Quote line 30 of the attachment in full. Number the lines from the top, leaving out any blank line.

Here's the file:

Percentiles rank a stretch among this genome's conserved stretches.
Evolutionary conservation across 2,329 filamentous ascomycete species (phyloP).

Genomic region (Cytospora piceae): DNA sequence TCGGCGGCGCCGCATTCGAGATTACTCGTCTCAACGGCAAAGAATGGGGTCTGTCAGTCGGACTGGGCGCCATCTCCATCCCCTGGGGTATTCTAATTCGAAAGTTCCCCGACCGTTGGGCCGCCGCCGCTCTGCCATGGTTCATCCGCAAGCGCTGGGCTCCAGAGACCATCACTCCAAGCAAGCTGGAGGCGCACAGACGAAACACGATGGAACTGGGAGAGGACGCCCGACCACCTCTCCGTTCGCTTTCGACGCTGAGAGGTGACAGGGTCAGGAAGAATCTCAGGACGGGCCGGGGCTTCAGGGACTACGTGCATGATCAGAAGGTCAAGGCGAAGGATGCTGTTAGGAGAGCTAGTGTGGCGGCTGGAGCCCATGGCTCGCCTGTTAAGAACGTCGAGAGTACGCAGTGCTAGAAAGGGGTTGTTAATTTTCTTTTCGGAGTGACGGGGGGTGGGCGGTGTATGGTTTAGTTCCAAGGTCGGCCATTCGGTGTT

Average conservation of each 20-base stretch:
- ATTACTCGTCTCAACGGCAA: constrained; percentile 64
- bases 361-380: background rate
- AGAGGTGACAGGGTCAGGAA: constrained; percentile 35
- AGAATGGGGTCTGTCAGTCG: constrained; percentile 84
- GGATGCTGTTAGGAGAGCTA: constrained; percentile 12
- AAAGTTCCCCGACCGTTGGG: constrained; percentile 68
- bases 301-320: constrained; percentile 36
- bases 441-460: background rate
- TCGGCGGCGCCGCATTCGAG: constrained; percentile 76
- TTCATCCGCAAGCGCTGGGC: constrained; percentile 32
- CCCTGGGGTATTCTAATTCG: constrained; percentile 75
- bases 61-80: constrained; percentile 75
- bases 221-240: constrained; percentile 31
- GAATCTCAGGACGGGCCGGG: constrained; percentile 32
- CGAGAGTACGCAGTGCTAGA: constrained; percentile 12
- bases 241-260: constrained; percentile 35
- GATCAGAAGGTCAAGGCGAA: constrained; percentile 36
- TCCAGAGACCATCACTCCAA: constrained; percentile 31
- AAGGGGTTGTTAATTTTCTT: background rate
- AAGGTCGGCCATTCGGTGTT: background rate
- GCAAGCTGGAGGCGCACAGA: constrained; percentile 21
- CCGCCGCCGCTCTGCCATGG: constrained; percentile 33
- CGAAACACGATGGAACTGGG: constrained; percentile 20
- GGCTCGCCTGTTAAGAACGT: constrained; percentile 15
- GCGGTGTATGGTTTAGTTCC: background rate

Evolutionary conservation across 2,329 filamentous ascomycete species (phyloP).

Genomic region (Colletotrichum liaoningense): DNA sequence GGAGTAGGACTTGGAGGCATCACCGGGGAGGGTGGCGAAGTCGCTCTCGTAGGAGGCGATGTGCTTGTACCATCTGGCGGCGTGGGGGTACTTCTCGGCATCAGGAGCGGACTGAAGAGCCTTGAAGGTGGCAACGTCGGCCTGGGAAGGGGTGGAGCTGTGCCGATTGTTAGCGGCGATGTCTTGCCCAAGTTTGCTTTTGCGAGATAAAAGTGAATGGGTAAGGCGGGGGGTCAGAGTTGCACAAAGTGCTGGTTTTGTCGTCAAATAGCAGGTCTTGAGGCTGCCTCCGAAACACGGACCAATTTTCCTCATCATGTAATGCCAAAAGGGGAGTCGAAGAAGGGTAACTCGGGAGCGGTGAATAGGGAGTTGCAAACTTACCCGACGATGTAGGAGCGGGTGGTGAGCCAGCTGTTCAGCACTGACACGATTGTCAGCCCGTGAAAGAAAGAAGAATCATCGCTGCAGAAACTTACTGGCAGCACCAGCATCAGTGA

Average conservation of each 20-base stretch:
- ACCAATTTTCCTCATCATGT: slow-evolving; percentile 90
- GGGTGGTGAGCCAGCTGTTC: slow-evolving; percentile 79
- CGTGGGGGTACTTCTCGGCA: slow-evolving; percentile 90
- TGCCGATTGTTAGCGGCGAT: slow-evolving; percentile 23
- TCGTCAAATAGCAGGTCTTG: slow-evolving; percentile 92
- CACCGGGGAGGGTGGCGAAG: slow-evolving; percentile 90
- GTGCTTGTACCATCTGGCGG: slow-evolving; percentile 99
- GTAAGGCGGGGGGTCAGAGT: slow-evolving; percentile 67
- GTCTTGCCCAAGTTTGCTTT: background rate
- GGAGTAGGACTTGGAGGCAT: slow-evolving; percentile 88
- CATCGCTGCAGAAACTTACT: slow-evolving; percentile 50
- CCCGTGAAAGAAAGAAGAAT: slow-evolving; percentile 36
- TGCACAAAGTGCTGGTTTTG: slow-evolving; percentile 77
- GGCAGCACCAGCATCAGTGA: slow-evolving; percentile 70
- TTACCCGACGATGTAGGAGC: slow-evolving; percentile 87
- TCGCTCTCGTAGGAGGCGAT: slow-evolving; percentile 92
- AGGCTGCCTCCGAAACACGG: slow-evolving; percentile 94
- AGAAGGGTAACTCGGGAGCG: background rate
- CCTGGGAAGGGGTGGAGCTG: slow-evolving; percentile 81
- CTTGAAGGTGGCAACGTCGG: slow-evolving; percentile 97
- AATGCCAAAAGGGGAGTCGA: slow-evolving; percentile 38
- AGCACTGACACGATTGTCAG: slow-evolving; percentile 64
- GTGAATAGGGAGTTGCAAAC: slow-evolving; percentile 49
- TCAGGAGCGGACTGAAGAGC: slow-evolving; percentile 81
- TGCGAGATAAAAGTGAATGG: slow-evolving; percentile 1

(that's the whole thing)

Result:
Evolutionary conservation across 2,329 filamentous ascomycete species (phyloP).